Buddha's Hand | Main | Tracing Movement
November 15, 2006
My mind has been bubbling with nuggets of information for you, such as how I managed to fall flat on my face the other morning while chasing Irving around the apartment for his daily Prozac pill, or how Alexis got a new computer and we spent way too much time warping his face on iPhoto, or how on the day after the election my father left me a voice mail message pretending to be Donald Rumsfeld looking for a hip apartment in trendy Red Hook.
But mostly, all I can think about is the nightmare that I had on Monday. I do not have nightmares anymore; at least I did not think that I did. I have bad dreams, for sure, but not that kind of terrifying, yelling aloud experience where you wake up petrified and it follows you for days afterward. For whatever reason, one of these crept up on me, which, in addition to just being really frightening, reminded me of a story of my past.
When I was about eleven years old a man attempted to break into our house. I was home alone, as the summer had just began, and was watching television in our den, which was located on the side of the house and equipped with a sliding glass door that led out to the backyard. At some point, I heard a car in the driveway and, like the well-taught latchkey kid that I was, I stayed put, as no one was expected to drop by and it was a bit odd that the person had pulled all the way up our very long driveway to the rear of the house.
I went back to watching the Price is Right until I heard a knock at the back door. Muting the television, I listened. There were footsteps, as if the person was walking away. Then, just as I went to pump the sound once more, there was a loud, cracking thud that could only be attributed to someone trying to break a window. It was one of those moments when you freeze and anything you have been taught about proper procedure falls to the wayside. I dropped to the ground, lay flat on the floor and proceeded to make one of the dumbest, fear-motivated maneuvers on my personal record: I unlatched the sliding glass door, opened it and peered outside.
In a flash, the man fled from our patio into his car, revved the engine and sped away. It took me nearly ten minutes to get up enough courage to crawl into the kitchen, grab the phone and call...my father. His secretary then contacted the police. I cannot tell you how lucky I was in this situation. The man ran, the window did not actually break and he was dumb enough to leave the brick that he used on our doorstep.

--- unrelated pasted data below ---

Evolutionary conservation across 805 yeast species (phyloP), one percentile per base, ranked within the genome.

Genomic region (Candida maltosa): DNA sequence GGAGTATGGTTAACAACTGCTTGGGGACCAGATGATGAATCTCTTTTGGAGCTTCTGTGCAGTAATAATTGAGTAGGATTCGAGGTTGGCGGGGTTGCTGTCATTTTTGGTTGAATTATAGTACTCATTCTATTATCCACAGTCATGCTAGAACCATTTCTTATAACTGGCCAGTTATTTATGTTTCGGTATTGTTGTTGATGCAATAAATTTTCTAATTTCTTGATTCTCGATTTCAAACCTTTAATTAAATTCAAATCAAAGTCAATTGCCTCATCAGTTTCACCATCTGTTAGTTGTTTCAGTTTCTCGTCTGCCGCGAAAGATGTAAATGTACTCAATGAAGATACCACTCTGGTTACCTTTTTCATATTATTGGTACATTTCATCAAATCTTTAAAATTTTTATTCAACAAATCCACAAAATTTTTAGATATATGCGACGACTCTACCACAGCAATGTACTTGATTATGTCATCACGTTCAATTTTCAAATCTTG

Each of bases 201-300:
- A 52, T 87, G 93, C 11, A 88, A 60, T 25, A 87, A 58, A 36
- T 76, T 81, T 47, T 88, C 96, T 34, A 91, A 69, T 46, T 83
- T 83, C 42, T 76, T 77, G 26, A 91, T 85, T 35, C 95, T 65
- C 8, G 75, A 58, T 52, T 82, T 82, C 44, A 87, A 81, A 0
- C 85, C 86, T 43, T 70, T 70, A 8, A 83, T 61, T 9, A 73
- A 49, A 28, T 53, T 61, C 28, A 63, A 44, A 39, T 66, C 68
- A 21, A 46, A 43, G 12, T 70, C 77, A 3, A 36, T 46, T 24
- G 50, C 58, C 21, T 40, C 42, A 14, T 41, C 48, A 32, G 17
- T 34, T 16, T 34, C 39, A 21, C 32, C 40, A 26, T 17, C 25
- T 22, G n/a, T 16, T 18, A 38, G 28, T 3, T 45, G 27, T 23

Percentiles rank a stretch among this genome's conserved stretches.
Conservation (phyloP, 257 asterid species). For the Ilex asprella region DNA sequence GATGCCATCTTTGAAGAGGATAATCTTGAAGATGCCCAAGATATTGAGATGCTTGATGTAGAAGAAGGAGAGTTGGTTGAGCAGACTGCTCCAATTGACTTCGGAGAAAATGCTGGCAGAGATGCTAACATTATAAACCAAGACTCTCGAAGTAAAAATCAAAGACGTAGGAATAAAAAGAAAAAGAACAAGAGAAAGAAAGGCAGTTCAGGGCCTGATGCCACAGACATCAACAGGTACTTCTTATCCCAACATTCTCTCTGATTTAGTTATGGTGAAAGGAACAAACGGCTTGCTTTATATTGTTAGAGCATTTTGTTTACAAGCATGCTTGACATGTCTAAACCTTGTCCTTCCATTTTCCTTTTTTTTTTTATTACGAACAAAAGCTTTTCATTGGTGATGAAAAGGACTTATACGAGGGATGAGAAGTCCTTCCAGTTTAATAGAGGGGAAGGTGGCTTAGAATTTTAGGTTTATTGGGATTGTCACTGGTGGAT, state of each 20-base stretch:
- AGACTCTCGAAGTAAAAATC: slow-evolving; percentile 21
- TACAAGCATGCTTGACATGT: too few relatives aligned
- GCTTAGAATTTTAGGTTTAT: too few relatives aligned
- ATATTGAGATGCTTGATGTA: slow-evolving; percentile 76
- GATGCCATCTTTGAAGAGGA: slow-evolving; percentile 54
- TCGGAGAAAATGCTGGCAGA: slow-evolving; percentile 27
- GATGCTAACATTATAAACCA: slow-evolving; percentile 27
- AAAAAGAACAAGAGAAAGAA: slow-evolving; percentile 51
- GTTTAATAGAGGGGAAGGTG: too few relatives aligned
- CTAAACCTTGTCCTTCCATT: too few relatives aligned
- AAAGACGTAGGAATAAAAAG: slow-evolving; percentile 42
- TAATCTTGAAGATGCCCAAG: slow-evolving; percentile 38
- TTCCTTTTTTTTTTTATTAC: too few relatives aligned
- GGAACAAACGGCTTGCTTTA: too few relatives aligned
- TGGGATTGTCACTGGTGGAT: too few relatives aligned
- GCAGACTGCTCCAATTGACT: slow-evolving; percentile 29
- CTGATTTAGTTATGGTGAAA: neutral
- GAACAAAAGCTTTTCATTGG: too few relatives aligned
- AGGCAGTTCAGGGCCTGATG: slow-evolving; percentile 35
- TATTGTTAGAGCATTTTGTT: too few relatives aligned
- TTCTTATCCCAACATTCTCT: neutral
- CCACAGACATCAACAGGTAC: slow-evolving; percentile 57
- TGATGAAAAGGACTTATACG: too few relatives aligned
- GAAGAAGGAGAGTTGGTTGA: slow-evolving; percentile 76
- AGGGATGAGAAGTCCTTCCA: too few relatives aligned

So anyway, my nightmare recounted this experience to some degree, except the outcome was not as rosy, and at some point, just before I woke, I yelled out "STEAKHOUSE!" in a weird, childlike voice, which freaked Alexis out and scared all of the cats off of the bed. I have no idea how this memory was uprooted and brought to the surface, but now I am less than enthusiastic about sleeping and even less spirited about the front door to our apartment building, which for some reason is now refusing to close automatically (read: people actually have to pull it closed, which they rarely do).
Posted by callalillie at November 15, 2006 1:07 AM | Random
omg- terrifying! one summer there was a rash of break-ins in my neighborhood while i was home alone, but no one ever tried to get into our place. even now when i am visiting and an home alone when the doorbell rings, i slither to the window on hands and knees and pretend i am not home.
Posted by: lesterhead at November 15, 2006 10:16 AM
oh, goodness. Did you change your routine at all in the days and weeks after? I'd imagine it would be scary to be home alone after.
Posted by: beth at November 15, 2006 11:00 AM
you know, for the life of me i don't remember. i think that i went to summer camp and that my mother was home, as she was a teacher and i think i was only by myself for a day or two while she was finishing up with work for the year.
Posted by: corie at November 15, 2006 11:04 AM
steakhouse?? sounds like someone needs a steak dinner.
at least in your apartment you can use the peep hole and don't have to open your door. plus, who would want to hike up all those stairs.
Posted by: tien at November 15, 2006 5:13 PM
Earlier this year I could have sworn I heard the distinct sound of our backdoor being forced open. This happens regularly because of the way our house has settled, so I figured it was my mother or my stepdad, but when I checked, they were both in bed.
CREEPY! So to this day I do believe someone tried to get into our house, however scary it may be.
Posted by: Seton at November 15, 2006 5:25 PM
I cannot imagine how terrifying that experience must have been. :(
I have been having very odd dreams myself lately, though I blame it on the paint fumes I've been inhaling as we finally paint the "library." :P
Posted by: gina at November 16, 2006 12:58 PM
I know the dream must have been terrible, but the fact that you yelled "Steakhouse" and scared everyone is really funny.
Posted by: Liz at November 16, 2006 5:51 PM
the next day i became convinced that i yelled "popcorn!" which was tiny fey's safe word when she played misty peppers at a key party on a snl sketch that lex and i laughed about for months...well, let's face it, we still laugh.
Posted by: corie at November 16, 2006 7:15 PM
That's so funny!!! The "popcorn" thing, not the dream. Because Greg and I also still laugh at that skit--and just about anytime someone says the word popcorn, or eats or buys it... It's a weird inside joke. That I guess isn't so inside. Or maybe the 4 of us are on the same strange side...
Posted by: kar at November 17, 2006 4:37 PM